James Shepherd

Dr. James Shepherd
Assistant Professor
CB E435
  • B.A., M.Sci., University of Cambridge (2005-2009)
  • Ph.D., University of Cambridge (2009-2013)
  • Postdoctoral Fellow, Rice University (2013-2015)
  • Postdoctoral Fellow, Massachusetts Institute of Technology (2015-2017)

Solid-state catalyst design; computational chemistry; theoretical chemistry; electronic structure & reactivity.

Research Interests: 

Metal surfaces are ubiquitous in catalysts – from proton exchange membrane fuel cells to catalytic converters in car exhausts – and we rely on their ability to lower activation energy barriers for kinetically demanding transformations. To undertake catalysis, bonds between the metal surface and adsorbed molecules are made and broken. To design better catalysts, we need to understand where the electrons reside and how they behave during these reactions, i.e. their electronic structure. 

Despite the developments of modern computational chemistry, it remains extremely challenging to characterize these reactions in terms of their elementary steps, reaction intermediates, and kinetic barrier heights. This is because, during the process of bond breaking and formation, the electrons from the molecule are stabilized by delocalization into the solid state electronic structure causing entanglement and electron correlation between the two sub-systems.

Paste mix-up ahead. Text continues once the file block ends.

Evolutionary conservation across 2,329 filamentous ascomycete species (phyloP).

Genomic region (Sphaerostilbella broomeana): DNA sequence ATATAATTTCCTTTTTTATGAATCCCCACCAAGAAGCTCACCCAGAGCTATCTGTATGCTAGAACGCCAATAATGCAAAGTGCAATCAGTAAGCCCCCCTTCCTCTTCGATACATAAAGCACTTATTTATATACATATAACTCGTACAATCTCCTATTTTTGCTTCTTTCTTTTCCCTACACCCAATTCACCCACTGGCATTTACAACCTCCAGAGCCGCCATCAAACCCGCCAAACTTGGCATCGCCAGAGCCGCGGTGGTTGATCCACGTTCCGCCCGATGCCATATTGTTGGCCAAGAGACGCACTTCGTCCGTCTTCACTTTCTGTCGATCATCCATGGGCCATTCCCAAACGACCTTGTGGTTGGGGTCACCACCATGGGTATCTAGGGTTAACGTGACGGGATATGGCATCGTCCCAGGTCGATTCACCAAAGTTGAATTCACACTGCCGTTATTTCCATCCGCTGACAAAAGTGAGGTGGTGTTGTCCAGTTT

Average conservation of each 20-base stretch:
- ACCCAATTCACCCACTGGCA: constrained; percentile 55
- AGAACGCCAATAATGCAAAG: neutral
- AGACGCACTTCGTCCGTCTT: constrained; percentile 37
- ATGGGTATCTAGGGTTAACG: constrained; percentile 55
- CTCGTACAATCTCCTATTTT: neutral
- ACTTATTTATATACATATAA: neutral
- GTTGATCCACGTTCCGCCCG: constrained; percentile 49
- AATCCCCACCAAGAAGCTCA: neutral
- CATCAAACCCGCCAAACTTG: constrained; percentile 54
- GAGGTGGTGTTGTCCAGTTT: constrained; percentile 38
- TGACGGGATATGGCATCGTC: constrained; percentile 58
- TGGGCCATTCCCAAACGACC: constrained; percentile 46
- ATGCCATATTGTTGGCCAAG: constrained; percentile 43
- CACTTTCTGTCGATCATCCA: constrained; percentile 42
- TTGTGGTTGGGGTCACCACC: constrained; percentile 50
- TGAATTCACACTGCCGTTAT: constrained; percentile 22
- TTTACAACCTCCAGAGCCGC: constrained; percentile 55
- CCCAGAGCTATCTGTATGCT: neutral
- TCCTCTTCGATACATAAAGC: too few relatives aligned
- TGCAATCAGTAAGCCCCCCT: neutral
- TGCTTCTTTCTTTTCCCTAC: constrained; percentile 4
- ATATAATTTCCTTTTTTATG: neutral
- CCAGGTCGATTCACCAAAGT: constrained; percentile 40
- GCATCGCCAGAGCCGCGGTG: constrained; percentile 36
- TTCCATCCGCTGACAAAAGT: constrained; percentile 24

Research in the Shepherd Group (starting in the fall semester 2017) will develop new electronic structure theory to understand how single-molecule properties at an interface influence heterogeneous catalysis. 

Questions that provide the basis for graduate projects include: How can we better undertake rational computational design of electrodes for fuel cells? How can we explain the quantum mechanical action of exotic 'hot electrons' thought to speed up chemical reactions? What can we accurately compute about surface defects from first principles? 

Research Images

We will combine band theory and molecular orbital models for materials, hoping to understand how changes in molecular identity and environment is related to catalytic action. Our research philosophy will be to develop effective electronic structure methods by writing robust software and performing careful calculations whose outcomes can be compared to experimental measurements. For this, we will develop close collaborations with the Forbes, Shaw and Daly Groups. 

Focus Areas: